Further stated in his column,”…In a later speech, he added Cuba,

Libya and Syria to the growing list of nations that are allegedly

Seeking to obtain or develop weapons of mass destruction.”19


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Let’s Compare

Society Under Big Brother

“Truth -- Minitrue, in Newspeak -- was startlingly different from any other object in sight. It was an enormous pyramidal structure of glittering white concrete…”20

Past & Current Society Under Bush & Patriot Act

Statue of Liberty On October 28th, 1886 was inaugurated. President Grover Cleveland accepted the Statue on behalf of the United States and said in part: "We will not forget that Liberty has here made her home; nor shall her chosen altar be neglected. The Statue was re-assembled on her new pedestal in four months time.21


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Let’s Compare

Society Under Big Brother

A day never passed when spies and saboteurs acting under his directions were not unmasked by the Thought Police.22

Society Under Bush & PATRIOT ACT

Government's ability to demand information from libraries, financial records, Internet and Communication providers.

According to John Diamond and David Jackson, journalist of USA Today, Bush said he had the legal and constitutional authority for the program without congressional approval. ….” that U.S. Intelligence can determine whether someone is tied to al-Qaeda, and if they’re making a phone call in the U.S. it seems like to me we want to know why.”23


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Let’s Compare

Society Under Big Brother

“But the face of Big Brother seemed to persist for several seconds on the screen, as though the impact that it had made on everyone's eyeballs was too vivid to wear off immediately.” 24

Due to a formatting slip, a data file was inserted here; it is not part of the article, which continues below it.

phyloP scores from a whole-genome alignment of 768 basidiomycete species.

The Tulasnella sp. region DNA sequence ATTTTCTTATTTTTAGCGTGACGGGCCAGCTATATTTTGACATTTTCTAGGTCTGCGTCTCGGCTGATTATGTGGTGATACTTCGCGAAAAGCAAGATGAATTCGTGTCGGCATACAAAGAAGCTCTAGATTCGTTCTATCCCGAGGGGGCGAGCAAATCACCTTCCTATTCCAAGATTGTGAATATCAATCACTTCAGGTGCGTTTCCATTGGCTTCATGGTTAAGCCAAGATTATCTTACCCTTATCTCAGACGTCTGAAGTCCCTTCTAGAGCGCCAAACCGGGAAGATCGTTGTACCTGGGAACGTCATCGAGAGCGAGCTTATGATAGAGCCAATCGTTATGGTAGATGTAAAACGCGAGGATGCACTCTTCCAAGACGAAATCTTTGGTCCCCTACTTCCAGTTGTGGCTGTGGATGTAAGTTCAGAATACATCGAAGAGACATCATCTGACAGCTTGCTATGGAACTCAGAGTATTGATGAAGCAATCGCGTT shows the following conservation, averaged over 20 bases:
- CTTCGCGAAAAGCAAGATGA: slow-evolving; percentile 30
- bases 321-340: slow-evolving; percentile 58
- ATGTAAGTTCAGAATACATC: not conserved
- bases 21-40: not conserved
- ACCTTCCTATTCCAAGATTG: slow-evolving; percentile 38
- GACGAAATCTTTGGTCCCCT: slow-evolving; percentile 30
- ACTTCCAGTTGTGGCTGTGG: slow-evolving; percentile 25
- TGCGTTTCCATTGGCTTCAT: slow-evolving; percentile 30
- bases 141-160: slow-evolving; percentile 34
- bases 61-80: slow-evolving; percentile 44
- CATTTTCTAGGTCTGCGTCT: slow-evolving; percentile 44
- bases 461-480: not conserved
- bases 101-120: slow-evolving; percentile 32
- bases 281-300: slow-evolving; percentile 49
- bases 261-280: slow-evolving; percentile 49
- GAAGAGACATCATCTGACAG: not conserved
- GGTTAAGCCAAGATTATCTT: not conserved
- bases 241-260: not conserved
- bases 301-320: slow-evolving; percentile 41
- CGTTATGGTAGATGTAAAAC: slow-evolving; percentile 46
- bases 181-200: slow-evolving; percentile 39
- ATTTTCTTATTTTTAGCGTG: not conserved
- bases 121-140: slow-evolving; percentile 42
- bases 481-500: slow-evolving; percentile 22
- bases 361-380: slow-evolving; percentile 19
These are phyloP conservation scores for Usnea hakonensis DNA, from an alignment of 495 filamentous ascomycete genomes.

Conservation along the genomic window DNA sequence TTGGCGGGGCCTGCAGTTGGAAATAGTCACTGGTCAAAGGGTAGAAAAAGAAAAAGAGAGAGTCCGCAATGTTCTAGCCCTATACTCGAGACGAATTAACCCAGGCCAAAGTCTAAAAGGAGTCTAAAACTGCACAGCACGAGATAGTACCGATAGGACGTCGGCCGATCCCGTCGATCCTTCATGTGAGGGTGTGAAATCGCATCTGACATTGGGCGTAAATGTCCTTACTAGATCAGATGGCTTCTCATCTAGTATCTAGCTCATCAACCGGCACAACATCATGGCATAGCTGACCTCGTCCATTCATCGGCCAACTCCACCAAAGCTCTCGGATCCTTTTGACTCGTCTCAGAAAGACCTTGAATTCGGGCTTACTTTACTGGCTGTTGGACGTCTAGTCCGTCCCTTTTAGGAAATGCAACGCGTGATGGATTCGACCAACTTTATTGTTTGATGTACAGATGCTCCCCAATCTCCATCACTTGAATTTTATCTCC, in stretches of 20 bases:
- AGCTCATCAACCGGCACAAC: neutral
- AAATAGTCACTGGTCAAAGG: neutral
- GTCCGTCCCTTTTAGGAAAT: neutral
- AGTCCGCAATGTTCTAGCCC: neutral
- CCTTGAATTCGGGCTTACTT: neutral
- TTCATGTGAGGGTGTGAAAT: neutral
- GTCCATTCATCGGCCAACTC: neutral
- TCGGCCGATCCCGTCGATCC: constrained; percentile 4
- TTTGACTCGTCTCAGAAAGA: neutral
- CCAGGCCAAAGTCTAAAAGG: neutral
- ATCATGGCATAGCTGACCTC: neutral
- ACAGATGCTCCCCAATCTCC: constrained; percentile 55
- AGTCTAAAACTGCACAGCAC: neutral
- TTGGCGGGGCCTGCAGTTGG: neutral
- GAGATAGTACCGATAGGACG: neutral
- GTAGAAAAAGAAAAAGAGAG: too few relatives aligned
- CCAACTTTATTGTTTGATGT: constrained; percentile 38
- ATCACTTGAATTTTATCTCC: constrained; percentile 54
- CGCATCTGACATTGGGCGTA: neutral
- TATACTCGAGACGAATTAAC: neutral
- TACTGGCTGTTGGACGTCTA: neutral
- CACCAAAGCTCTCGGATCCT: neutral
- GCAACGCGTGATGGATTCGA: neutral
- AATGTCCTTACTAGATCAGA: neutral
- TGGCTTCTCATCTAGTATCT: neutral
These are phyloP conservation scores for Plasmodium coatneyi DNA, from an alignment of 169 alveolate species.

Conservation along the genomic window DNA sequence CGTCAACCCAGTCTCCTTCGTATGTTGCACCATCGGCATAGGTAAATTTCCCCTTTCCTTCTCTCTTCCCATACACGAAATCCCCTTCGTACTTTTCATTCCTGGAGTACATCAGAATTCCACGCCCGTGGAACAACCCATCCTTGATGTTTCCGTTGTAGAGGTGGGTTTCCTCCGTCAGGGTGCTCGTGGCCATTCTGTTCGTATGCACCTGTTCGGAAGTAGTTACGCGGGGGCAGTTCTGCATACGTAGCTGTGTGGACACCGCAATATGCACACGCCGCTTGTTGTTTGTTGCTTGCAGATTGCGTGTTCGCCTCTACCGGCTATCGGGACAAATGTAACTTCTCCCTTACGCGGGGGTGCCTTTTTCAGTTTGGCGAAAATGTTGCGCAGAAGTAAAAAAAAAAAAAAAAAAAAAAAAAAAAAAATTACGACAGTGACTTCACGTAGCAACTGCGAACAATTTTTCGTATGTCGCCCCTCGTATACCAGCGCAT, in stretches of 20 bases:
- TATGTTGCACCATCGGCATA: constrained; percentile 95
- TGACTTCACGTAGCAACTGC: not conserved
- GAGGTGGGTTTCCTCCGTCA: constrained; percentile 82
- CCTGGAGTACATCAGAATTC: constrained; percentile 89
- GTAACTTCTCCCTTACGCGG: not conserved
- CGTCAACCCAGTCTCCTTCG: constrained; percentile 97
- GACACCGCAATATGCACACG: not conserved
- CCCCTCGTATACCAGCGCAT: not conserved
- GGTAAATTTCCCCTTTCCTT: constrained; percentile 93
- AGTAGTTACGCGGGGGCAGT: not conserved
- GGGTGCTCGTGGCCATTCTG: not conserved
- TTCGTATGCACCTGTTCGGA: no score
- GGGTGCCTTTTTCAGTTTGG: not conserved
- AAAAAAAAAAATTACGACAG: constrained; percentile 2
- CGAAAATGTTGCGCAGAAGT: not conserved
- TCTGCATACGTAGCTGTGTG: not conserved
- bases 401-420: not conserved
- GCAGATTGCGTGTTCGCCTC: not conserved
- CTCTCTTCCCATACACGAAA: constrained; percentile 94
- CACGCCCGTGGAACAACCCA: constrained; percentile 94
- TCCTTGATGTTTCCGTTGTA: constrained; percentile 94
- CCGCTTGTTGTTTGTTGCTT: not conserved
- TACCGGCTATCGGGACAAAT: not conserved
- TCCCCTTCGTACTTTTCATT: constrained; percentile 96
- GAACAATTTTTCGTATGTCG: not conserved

Defending Domestic Spying

President Bush on TV after 9/11

Terrorist Attack


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Conclusion

Advanced technology in the U.S. has given our society the power to monitor anyone, anytime and any place. Because terrorism is a very real fact of life today, it is my belief that liberty as we have known it in the past is gone forever. Can liberty and security co-habitat? Yes, but to a lesser degree than set forth by the Framers of our county. There will never be a balance between liberty and homeland security. However, as U.S. citizens we have the right to decide when and what liberties we are willing to sacrifice to ensure our security.

There is a striking resemblance between our current society, the new powers given to the National Security Agency and the 1984 Society of Big Brother. While 1984 was a fictional novel, what going on in our society relative to government surveillance is a real . We are being watched and monitored


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Conclusion

.

Regardless of our actions, advanced technology is here and it’s marching forth. The reality is Big Brother has long arrived. We have already submitted to Big Brother with the use of our Social Security number, online banking, Ebay and other online purchases to name a few. Martin Luther King was the victim of government surveillance back in the 1960s. Biomemetrics and frequency identity chips (RFIDs) are already used in our society today.25

What can we do? As U.S. citizens we should re-examine our privacy laws that interfere with national security. Equally, in a time of war, we must put aside certain individual thoughts and think as a nation to avoid another 9/11; so that our liberty will not be used as a weapon against us. The last slides serve as a reminder, that certain liberties have already been taken away from us in 2001 not by by the PATRIOT ACT; but, by the real enemies who killed over 2,500 people on September 11, 2001.